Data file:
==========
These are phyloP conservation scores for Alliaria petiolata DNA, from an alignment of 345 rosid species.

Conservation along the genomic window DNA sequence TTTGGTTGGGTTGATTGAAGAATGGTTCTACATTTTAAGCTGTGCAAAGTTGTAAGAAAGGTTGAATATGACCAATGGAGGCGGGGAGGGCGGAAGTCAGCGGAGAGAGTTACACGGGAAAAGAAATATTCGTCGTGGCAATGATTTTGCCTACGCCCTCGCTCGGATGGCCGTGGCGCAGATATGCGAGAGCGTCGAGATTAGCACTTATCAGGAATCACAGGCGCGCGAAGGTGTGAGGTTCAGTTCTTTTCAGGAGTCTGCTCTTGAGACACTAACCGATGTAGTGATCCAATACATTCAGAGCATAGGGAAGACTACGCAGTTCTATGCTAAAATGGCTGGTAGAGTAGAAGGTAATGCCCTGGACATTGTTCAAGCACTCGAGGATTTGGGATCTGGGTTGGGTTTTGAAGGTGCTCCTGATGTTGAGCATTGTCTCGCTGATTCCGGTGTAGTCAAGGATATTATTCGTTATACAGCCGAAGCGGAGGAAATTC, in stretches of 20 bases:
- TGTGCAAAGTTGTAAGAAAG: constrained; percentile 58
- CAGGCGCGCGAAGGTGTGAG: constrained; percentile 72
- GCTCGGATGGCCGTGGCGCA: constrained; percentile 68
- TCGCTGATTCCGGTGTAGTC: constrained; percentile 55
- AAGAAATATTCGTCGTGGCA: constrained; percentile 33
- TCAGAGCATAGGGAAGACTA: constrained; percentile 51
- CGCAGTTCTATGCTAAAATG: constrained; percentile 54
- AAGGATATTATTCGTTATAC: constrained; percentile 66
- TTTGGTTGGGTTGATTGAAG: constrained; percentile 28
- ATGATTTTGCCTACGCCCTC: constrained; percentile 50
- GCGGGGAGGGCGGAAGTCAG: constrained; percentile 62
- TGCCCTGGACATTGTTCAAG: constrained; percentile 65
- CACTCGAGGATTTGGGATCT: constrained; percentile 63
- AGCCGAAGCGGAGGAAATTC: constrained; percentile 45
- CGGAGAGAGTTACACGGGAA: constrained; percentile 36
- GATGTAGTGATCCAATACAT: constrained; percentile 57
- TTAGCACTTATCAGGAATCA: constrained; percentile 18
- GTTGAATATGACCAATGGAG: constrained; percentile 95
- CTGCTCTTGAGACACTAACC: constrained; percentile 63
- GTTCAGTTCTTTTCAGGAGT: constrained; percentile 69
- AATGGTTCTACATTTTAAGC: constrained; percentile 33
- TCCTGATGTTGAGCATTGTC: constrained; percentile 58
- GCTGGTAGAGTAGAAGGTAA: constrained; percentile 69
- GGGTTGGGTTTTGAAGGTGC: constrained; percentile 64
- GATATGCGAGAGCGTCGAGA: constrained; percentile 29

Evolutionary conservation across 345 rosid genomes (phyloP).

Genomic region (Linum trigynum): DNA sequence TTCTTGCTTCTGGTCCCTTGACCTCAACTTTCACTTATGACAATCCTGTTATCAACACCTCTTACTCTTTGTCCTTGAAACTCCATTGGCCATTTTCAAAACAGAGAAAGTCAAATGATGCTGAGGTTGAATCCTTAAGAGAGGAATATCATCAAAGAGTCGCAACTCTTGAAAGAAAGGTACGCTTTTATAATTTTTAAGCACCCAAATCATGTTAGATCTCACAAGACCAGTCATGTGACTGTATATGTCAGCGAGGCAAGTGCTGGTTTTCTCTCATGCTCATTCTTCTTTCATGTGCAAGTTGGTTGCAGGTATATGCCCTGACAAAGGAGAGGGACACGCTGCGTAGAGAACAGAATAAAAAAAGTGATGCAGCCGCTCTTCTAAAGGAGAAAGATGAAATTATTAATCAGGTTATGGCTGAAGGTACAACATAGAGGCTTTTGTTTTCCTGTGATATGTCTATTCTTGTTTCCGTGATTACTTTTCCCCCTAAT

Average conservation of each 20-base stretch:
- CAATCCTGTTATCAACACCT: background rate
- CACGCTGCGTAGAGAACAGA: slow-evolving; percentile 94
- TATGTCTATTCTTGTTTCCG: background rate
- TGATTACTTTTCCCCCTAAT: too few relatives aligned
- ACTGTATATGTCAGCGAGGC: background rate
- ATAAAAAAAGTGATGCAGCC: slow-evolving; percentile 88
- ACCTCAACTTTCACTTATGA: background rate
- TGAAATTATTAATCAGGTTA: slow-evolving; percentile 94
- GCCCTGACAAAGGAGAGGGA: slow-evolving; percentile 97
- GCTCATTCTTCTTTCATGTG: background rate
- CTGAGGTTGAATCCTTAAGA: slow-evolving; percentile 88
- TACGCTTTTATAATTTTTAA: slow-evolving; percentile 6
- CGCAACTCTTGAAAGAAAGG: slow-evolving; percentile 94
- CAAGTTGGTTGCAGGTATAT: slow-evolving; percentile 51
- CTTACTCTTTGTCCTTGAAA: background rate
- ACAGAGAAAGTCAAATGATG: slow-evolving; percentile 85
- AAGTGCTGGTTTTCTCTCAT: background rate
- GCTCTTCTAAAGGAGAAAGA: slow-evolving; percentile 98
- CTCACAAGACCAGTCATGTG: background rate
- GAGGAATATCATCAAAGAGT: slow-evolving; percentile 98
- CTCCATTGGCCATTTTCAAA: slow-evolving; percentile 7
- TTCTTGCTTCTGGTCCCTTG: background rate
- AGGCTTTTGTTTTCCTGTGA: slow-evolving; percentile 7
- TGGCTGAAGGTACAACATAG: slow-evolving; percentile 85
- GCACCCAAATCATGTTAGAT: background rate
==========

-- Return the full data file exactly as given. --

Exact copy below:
These are phyloP conservation scores for Alliaria petiolata DNA, from an alignment of 345 rosid species.

Conservation along the genomic window DNA sequence TTTGGTTGGGTTGATTGAAGAATGGTTCTACATTTTAAGCTGTGCAAAGTTGTAAGAAAGGTTGAATATGACCAATGGAGGCGGGGAGGGCGGAAGTCAGCGGAGAGAGTTACACGGGAAAAGAAATATTCGTCGTGGCAATGATTTTGCCTACGCCCTCGCTCGGATGGCCGTGGCGCAGATATGCGAGAGCGTCGAGATTAGCACTTATCAGGAATCACAGGCGCGCGAAGGTGTGAGGTTCAGTTCTTTTCAGGAGTCTGCTCTTGAGACACTAACCGATGTAGTGATCCAATACATTCAGAGCATAGGGAAGACTACGCAGTTCTATGCTAAAATGGCTGGTAGAGTAGAAGGTAATGCCCTGGACATTGTTCAAGCACTCGAGGATTTGGGATCTGGGTTGGGTTTTGAAGGTGCTCCTGATGTTGAGCATTGTCTCGCTGATTCCGGTGTAGTCAAGGATATTATTCGTTATACAGCCGAAGCGGAGGAAATTC, in stretches of 20 bases:
- TGTGCAAAGTTGTAAGAAAG: constrained; percentile 58
- CAGGCGCGCGAAGGTGTGAG: constrained; percentile 72
- GCTCGGATGGCCGTGGCGCA: constrained; percentile 68
- TCGCTGATTCCGGTGTAGTC: constrained; percentile 55
- AAGAAATATTCGTCGTGGCA: constrained; percentile 33
- TCAGAGCATAGGGAAGACTA: constrained; percentile 51
- CGCAGTTCTATGCTAAAATG: constrained; percentile 54
- AAGGATATTATTCGTTATAC: constrained; percentile 66
- TTTGGTTGGGTTGATTGAAG: constrained; percentile 28
- ATGATTTTGCCTACGCCCTC: constrained; percentile 50
- GCGGGGAGGGCGGAAGTCAG: constrained; percentile 62
- TGCCCTGGACATTGTTCAAG: constrained; percentile 65
- CACTCGAGGATTTGGGATCT: constrained; percentile 63
- AGCCGAAGCGGAGGAAATTC: constrained; percentile 45
- CGGAGAGAGTTACACGGGAA: constrained; percentile 36
- GATGTAGTGATCCAATACAT: constrained; percentile 57
- TTAGCACTTATCAGGAATCA: constrained; percentile 18
- GTTGAATATGACCAATGGAG: constrained; percentile 95
- CTGCTCTTGAGACACTAACC: constrained; percentile 63
- GTTCAGTTCTTTTCAGGAGT: constrained; percentile 69
- AATGGTTCTACATTTTAAGC: constrained; percentile 33
- TCCTGATGTTGAGCATTGTC: constrained; percentile 58
- GCTGGTAGAGTAGAAGGTAA: constrained; percentile 69
- GGGTTGGGTTTTGAAGGTGC: constrained; percentile 64
- GATATGCGAGAGCGTCGAGA: constrained; percentile 29

Evolutionary conservation across 345 rosid genomes (phyloP).

Genomic region (Linum trigynum): DNA sequence TTCTTGCTTCTGGTCCCTTGACCTCAACTTTCACTTATGACAATCCTGTTATCAACACCTCTTACTCTTTGTCCTTGAAACTCCATTGGCCATTTTCAAAACAGAGAAAGTCAAATGATGCTGAGGTTGAATCCTTAAGAGAGGAATATCATCAAAGAGTCGCAACTCTTGAAAGAAAGGTACGCTTTTATAATTTTTAAGCACCCAAATCATGTTAGATCTCACAAGACCAGTCATGTGACTGTATATGTCAGCGAGGCAAGTGCTGGTTTTCTCTCATGCTCATTCTTCTTTCATGTGCAAGTTGGTTGCAGGTATATGCCCTGACAAAGGAGAGGGACACGCTGCGTAGAGAACAGAATAAAAAAAGTGATGCAGCCGCTCTTCTAAAGGAGAAAGATGAAATTATTAATCAGGTTATGGCTGAAGGTACAACATAGAGGCTTTTGTTTTCCTGTGATATGTCTATTCTTGTTTCCGTGATTACTTTTCCCCCTAAT

Average conservation of each 20-base stretch:
- CAATCCTGTTATCAACACCT: background rate
- CACGCTGCGTAGAGAACAGA: slow-evolving; percentile 94
- TATGTCTATTCTTGTTTCCG: background rate
- TGATTACTTTTCCCCCTAAT: too few relatives aligned
- ACTGTATATGTCAGCGAGGC: background rate
- ATAAAAAAAGTGATGCAGCC: slow-evolving; percentile 88
- ACCTCAACTTTCACTTATGA: background rate
- TGAAATTATTAATCAGGTTA: slow-evolving; percentile 94
- GCCCTGACAAAGGAGAGGGA: slow-evolving; percentile 97
- GCTCATTCTTCTTTCATGTG: background rate
- CTGAGGTTGAATCCTTAAGA: slow-evolving; percentile 88
- TACGCTTTTATAATTTTTAA: slow-evolving; percentile 6
- CGCAACTCTTGAAAGAAAGG: slow-evolving; percentile 94
- CAAGTTGGTTGCAGGTATAT: slow-evolving; percentile 51
- CTTACTCTTTGTCCTTGAAA: background rate
- ACAGAGAAAGTCAAATGATG: slow-evolving; percentile 85
- AAGTGCTGGTTTTCTCTCAT: background rate
- GCTCTTCTAAAGGAGAAAGA: slow-evolving; percentile 98
- CTCACAAGACCAGTCATGTG: background rate
- GAGGAATATCATCAAAGAGT: slow-evolving; percentile 98
- CTCCATTGGCCATTTTCAAA: slow-evolving; percentile 7
- TTCTTGCTTCTGGTCCCTTG: background rate
- AGGCTTTTGTTTTCCTGTGA: slow-evolving; percentile 7
- TGGCTGAAGGTACAACATAG: slow-evolving; percentile 85
- GCACCCAAATCATGTTAGAT: background rate